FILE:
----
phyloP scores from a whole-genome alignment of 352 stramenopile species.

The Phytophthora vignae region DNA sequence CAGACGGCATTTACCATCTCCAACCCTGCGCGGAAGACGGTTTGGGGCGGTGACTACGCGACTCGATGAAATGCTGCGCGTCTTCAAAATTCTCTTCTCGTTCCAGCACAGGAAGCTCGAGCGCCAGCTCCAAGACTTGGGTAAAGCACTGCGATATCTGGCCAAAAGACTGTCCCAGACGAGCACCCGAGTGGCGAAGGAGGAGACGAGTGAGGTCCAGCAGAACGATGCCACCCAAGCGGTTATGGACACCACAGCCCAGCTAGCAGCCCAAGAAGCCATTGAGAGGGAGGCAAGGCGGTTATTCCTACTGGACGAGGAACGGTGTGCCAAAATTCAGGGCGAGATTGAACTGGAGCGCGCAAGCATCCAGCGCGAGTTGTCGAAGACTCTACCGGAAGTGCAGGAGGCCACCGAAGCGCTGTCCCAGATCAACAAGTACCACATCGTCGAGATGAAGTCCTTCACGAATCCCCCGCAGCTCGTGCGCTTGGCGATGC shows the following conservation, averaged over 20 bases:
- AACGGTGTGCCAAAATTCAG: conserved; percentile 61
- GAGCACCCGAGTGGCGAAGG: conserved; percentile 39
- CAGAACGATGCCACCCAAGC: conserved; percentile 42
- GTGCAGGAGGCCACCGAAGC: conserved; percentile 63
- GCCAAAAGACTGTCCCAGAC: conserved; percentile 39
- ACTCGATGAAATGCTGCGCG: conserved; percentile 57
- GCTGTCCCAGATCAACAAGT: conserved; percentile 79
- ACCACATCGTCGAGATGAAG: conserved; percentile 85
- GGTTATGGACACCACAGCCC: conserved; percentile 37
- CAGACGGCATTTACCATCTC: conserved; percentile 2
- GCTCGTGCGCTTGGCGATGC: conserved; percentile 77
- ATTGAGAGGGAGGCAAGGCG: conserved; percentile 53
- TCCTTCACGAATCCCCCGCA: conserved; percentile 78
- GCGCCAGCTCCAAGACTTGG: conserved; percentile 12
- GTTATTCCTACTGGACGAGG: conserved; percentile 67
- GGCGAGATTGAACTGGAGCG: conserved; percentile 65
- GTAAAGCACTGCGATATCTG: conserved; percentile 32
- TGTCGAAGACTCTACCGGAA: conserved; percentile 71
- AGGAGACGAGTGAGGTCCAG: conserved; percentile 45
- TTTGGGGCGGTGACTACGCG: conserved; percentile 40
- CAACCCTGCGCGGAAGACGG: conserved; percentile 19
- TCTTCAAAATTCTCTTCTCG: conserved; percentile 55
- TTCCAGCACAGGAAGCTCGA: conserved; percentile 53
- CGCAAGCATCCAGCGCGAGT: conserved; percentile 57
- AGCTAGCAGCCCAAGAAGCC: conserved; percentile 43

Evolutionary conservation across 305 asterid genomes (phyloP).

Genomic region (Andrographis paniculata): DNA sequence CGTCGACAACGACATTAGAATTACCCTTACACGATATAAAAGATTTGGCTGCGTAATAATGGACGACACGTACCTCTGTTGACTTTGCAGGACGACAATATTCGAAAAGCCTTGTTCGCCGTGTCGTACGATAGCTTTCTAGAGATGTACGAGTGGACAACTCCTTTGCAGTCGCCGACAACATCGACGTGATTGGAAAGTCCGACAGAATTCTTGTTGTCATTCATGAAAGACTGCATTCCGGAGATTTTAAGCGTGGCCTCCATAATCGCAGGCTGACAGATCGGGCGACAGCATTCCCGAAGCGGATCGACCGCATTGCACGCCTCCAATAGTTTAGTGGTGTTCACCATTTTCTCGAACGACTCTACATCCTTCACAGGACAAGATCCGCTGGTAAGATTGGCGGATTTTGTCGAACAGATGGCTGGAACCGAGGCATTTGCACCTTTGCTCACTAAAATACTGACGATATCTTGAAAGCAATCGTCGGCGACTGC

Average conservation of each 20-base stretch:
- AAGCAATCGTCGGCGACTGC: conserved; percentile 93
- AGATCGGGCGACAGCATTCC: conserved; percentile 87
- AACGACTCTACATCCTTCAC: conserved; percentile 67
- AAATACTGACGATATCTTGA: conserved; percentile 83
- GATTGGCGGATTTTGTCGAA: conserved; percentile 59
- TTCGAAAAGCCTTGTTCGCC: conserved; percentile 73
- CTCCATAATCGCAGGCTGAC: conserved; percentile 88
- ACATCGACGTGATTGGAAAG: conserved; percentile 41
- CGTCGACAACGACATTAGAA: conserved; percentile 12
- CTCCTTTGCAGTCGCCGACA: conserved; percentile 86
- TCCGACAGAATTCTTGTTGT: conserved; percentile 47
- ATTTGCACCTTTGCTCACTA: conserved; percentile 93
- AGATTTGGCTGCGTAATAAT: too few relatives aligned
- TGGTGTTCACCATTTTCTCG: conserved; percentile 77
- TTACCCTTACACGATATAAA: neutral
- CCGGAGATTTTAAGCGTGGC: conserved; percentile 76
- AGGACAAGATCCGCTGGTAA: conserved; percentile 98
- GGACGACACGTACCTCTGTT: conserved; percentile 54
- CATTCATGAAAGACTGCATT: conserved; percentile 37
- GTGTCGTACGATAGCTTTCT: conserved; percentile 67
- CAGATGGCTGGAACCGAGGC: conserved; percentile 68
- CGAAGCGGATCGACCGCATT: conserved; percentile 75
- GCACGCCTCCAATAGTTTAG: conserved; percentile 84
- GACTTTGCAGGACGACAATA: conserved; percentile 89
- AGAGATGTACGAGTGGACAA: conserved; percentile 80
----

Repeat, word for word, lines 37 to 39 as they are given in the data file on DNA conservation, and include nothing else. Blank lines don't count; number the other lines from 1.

- CTCCATAATCGCAGGCTGAC: conserved; percentile 88
- ACATCGACGTGATTGGAAAG: conserved; percentile 41
- CGTCGACAACGACATTAGAA: conserved; percentile 12